|Open letter to Bloomington residents:
The Bloomington Commission on Hispanic and Latino Affairs joins the Attorney General of Indiana, the Indiana Chamber of Commerce, the Indiana Farm Bureau, and civic leaders statewide in opposing Senate Bill 590 recently introduced by State Senator Delph and others. SB 590 seeks to divert local resources to the aggressive enforcement of federal immigration laws and to institute an English-only policy throughout public service, among other provisions.
The Monroe County Council will consider resolution opposing SB 590, the AZ style immigration law. The meeting will be at the Monroe County Court House (in the square) at 5:30 PM on this coming Tuesday March 8th, the public is encouraged to attend and speak before the Council votes on the resolution.
The Bloomington City Council will consider a resolution against SB 590, the City Council will meet this coming Wednesday March 9th at 8 PM at the Council Chambers in City Hall. Please come and support this resolution against SB 590.
Bloomington, IN — The City of Bloomington and Indiana Legal Services, Inc. are partnering to create the Citizenship Preparation Course, a six-week course aimed at preparing newcomers and green card holders for a path toward citizenship. The class will cover the fundamentals of U.S. history, citizen rights and responsibilities, and basic concepts in American democracy. English-language learners are encouraged to register.
Latinos are less likely than whites to access the internet, have a home broadband connection or own a cell phone, according to survey findings from the Pew Hispanic Center, a project of the Pew Research Center. Latinos lag behind blacks in home broadband access but have similar rates of internet and cell phone use.
The Pew Hispanic Center, a project of the Pew Research Center, today launched a new Census 2010feature on its website. This feature provides state and county population data by Hispanic origin in 2010 and 2000 in the form of downloadable Excel files. Each file contains the total, non-Hispanic and Hispanic populations in each state and counties within that state. Numeric and percent changes in the populations from 2000 to 2010 are also included.
Beginning February 3, 2011, the Census Bureau has issued Census 2010 population counts for the states on a staggered basis. The process is expected to be completed by April 1, 2011. As new state population counts become available, they will be added to the Center’s Census 2010 feature.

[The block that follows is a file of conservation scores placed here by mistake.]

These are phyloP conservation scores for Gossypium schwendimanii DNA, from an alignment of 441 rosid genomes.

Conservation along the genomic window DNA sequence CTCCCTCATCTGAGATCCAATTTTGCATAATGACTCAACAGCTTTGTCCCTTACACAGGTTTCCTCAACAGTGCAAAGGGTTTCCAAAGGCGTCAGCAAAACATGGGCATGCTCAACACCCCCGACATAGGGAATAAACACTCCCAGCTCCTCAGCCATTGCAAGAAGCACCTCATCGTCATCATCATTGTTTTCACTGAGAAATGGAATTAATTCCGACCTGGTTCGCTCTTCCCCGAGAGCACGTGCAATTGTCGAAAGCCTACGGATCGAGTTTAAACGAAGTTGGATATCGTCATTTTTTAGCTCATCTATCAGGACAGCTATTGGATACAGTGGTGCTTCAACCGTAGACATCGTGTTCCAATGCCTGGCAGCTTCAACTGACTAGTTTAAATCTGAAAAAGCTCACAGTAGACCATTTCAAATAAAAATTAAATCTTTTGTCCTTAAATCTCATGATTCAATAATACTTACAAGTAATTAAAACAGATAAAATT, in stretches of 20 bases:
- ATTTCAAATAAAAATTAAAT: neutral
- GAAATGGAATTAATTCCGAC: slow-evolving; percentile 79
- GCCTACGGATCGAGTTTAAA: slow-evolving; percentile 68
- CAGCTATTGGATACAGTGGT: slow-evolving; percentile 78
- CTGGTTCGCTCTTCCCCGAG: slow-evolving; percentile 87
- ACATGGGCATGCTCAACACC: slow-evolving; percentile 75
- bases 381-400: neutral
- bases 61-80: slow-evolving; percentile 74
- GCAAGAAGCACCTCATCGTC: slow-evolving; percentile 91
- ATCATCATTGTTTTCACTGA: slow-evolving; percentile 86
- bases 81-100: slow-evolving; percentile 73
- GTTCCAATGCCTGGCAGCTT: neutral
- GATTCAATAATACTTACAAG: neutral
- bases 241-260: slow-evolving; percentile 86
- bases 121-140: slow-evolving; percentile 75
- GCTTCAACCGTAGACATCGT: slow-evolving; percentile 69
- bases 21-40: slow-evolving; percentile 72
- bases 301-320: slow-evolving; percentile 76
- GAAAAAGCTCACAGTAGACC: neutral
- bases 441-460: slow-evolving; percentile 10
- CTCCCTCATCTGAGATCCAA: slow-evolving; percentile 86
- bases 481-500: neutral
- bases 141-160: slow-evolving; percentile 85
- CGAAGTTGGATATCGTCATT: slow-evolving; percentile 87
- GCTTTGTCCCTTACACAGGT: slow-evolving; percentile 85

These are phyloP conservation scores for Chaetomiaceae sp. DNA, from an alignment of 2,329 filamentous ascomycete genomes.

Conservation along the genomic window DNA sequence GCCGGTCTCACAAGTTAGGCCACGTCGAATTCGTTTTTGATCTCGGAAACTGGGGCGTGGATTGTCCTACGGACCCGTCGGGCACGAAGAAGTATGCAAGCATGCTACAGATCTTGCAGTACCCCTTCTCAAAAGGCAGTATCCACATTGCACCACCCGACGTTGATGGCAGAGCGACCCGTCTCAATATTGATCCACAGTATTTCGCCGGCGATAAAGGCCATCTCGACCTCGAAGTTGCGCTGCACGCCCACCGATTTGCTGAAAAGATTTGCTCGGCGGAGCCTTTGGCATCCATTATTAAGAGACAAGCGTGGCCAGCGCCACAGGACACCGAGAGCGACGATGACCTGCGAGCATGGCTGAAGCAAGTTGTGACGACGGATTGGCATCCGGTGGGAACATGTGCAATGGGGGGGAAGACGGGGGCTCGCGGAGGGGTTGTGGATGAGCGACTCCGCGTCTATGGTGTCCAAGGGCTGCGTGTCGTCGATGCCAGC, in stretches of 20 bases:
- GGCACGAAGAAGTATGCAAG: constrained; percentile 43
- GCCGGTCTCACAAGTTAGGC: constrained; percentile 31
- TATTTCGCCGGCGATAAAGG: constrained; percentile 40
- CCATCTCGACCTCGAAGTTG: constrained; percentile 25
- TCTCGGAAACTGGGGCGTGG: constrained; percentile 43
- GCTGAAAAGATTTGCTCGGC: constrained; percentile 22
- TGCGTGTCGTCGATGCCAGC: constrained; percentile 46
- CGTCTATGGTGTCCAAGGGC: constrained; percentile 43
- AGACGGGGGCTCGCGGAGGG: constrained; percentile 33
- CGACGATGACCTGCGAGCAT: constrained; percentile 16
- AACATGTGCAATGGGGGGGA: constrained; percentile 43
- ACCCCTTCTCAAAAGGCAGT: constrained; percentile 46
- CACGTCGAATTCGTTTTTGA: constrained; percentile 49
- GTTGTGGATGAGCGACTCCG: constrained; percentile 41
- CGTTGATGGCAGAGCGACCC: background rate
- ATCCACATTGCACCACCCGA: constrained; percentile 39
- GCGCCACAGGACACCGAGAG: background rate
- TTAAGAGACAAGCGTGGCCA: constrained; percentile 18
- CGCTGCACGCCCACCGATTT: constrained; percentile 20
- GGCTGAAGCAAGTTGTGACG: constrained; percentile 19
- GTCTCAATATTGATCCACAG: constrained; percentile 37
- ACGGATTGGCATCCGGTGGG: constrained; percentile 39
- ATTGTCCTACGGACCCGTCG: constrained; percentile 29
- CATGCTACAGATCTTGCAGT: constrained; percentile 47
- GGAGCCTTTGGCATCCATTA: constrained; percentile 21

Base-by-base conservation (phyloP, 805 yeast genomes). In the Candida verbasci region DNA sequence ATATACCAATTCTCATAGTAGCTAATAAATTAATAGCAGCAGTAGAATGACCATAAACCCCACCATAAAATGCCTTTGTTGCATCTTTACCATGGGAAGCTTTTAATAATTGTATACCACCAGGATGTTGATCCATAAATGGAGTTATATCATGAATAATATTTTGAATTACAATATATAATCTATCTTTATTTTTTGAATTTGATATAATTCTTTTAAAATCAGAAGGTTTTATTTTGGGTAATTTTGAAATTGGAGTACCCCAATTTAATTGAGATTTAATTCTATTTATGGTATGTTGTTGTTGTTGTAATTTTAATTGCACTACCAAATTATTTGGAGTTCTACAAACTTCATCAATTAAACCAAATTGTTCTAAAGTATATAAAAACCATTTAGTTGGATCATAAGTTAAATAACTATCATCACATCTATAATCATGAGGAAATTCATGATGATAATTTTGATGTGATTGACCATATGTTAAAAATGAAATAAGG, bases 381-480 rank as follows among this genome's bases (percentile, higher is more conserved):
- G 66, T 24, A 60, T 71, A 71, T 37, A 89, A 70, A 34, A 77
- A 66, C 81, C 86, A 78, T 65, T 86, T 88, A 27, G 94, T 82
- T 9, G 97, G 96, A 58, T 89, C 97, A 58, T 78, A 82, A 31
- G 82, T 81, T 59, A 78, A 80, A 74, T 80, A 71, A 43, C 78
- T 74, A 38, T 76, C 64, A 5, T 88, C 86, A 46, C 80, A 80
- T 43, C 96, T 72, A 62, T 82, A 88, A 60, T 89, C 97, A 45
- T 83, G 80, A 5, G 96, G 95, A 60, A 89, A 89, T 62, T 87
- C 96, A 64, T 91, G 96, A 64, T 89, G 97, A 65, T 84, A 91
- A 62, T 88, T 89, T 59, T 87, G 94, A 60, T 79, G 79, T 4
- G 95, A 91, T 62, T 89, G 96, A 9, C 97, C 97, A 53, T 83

Currently, downloadable Excel files are available for the states of Arkansas, Illinois, Indiana, Iowa, Louisiana, Maryland, Mississippi, New Jersey, Oklahoma, South Dakota, Texas, Vermont and Virginia.
BLOOMINGTON, Ind. — Indiana University alumnus Roy Germano will return to campus next week for a public screening of The Other Side of Immigration, his award-winning film that explores why Mexicans migrate to the U.S. and what happens to the families and communities they leave behind.
The 55-minute documentary will be shown at 5 p.m. Thursday (March 3) at Whittenberger Auditorium in the Indiana Memorial Union, 900 E. Seventh St. Admission is free and open to the public.
Germano, a 2001 IU graduate with a degree in political science, shot, directed and edited the film. Through more than 700 interviews with the families left behind by U.S.-bound migrant workers, it illuminates Mexico’s most crippling economic hardships including the effects the North American Free Trade Agreement has on poor farmers, the country’s vicious cycle of poverty spurred by a corrupt government, and the social pressures on Mexicans to seek a better way of life.
“I hope those who see my film walk away feeling more connected to a population that they may have misunderstood or not known very much about,” Germano says, “realizing that most people — Mexican or American, citizen or immigrant — are more similar than we are different, motivated to survive, take care of our families and be recognized for our inherent worth as human beings.”
He adds that The Other Side of Immigration is a “film for everyone” — a highly researched, nonpartisan account of the causes and impacts of undocumented immigration from a perspective rarely covered in the mainstream media, with no “good guys,” “bad guys” or “victims.”
The film, which grew out of Germano’s doctoral dissertation work at the University of Texas, was named a 2011 Notable Video by the American Library Association and has screened at dozens of film festivals, universities and conferences in the U.S. and Europe since 2009.
The IU Bloomington screening is co-sponsored by the Union Board; the departments of Political Science, Anthropology, Criminal Justice, Economics, Latin American and Caribbean Studies and Sociology; the Political and Civic Engagement program and the Dean’s Office of the School of Public and Environmental Affairs.
Germano is currently a visiting assistant professor of politics at the New School in New York City and speaks frequently about immigration issues at universities and conferences around the country. For more information about the director and the film, see www.roygermano.com.
Both Democratic presidential contenders are in Indiana today. Polls show a tight contest there between Hillary Clinton and Barack Obama less than a week before the primary.
In a moment we’ll hear how Barack Obama is managing the controversy over his former pastor. First though, to Indiana where the candidates are even looking for votes in rural Republican strongholds. On Sunday night Bill Clinton visited Martinsville, a town with a long record of electing Republicans and a troubled racial past.
Now, this week our co-host Michele Norris traveled to Martinsville too. She wanted to gauge how voters there view the historic presidential match-up between a woman and an African-American man.